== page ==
In Pictures: Students Protest University Funding Cuts and Fee Hikes
By Rebecca Zhong and Madeleine McDonald
Photography by Tristan Khaw
Students and staff gathered in Garema Place this afternoon to protest the cuts to University funding and fee increases announced by the Federal Government. The rally addressed the financial impact of the pandemic on the Higher Education sector, with calls for “free and publicly funded higher education”, as well as the protection of jobs and working conditions for staff.
Observer spoke to ANUSA Education Officer Skanda Panditharatne and student activist Grace Hill on the aims and demands of the protesters, as well as future events and rallies as the campaign continues into the future.
Video produced by Konstantine Katsanis
Panditharatne described the protest as “about an ideological war that the government has fought for years against universities and the Higher Ed sector”, which he says is “making it harder for ordinary people to get a degree and … particularly for low SES students to study subjects that give some critical thinking skills, such as the Humanities.”
Hill argued that “having a Higher Educated workforce contributes huge amounts to the Australian economy, its businesses and corporations … and yet, they are paying at a decreasing share of the cost and [students] are paying an ever-increasing share of the cost.”
A National Day of Action has been planned for 28 August.
There were a number of speeches given at the Rally. Panditharatne, who was the first speaker, stressed the need to have “unity in fighting the fee increase” as well as “overall lowering of funding to university”. He called on students to take action through whichever avenue that could, including “writing to local MPs,” and invited students to get involved in the NTEU’s ‘Kill the Bill’ Friday project. The ‘Kill the Bill’ project aims to organise different protest activities each Friday for students to get involved with.
Bianca Henessy from NTEU ACT Casuals Network described the Federal Government’s recent actions as “changing rules repeatedly to prevent [university access] to Jobkeeper”. Henessy argued that there was a need for a “strong and growing publicly funded [university] sector where every student has access to education”, and that the fee hikes would lead to many “books that won’t get written and young people who won’t get to be empowered through knowledge”.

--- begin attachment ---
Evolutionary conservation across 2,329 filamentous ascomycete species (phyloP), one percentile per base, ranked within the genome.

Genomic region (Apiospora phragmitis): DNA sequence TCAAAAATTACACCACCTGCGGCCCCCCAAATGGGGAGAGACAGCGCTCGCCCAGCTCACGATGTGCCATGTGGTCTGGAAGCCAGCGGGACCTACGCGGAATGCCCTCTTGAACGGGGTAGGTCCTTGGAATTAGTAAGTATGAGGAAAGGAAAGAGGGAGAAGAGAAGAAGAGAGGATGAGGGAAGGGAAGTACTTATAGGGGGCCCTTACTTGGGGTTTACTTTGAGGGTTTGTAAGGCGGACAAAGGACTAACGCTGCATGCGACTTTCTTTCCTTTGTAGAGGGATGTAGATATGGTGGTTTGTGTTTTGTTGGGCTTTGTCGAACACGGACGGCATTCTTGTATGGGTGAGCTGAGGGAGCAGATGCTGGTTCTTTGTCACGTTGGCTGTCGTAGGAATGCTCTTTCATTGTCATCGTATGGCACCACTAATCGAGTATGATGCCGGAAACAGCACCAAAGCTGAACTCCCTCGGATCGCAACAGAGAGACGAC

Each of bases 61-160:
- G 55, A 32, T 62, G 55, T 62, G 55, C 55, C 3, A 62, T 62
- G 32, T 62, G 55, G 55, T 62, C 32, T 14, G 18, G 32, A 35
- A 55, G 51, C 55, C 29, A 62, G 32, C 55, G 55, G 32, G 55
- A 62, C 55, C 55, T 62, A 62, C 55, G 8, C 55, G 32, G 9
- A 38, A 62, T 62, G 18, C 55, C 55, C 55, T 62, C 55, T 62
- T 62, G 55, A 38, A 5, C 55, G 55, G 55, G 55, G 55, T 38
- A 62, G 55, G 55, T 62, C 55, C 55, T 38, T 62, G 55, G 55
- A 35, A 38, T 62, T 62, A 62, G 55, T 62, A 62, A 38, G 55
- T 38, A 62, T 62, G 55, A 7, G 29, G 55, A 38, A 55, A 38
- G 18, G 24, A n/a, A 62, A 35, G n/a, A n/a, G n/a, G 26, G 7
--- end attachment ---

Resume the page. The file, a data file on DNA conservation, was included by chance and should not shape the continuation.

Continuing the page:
Brindabella Greens candidate, Jonathan Davis, offered his commitment to “this movement to fight Morrison/McCormack’s cruel actions”. Davis argued that the fee hike is a government effort to “pit students against students” with the underlying intentions of wanting “to support their big business mates”.
The protests were led by various chants, including, “No cuts, no fees, no corporate university”, “When students and staff are under attack, what do we do? Stand up, fight back!” and “Education should be free, chuck the Liberals in the sea”.
The proposed changes to University funding will see a dramatic increase to the cost of humanities courses for students commencing in their degrees in 2021.
At the time of the announcement, VC Brian Schmidt noted that the “positive side” was that the University would be able to offer more domestic places starting in 2021, as well as additional funding for rural and regional students. However, Schmidt also noted that under this proposal, the funding in STEM would decrease in step with the proposed decrease in course fees, as the “total amount of money [the University gets] per student in these areas drops dramatically”.
In May, ANU announced that the University is expecting a $220 million budget shortfall for 2020. Proposed cuts to spending have included the deferral of the annual pay rise for 2020 and 2021, letting go of casual staff, and ‘voluntary separations’.
This article has been updated to include additional reporting from the rally.
Konstantine Katsanis contributed to reporting.
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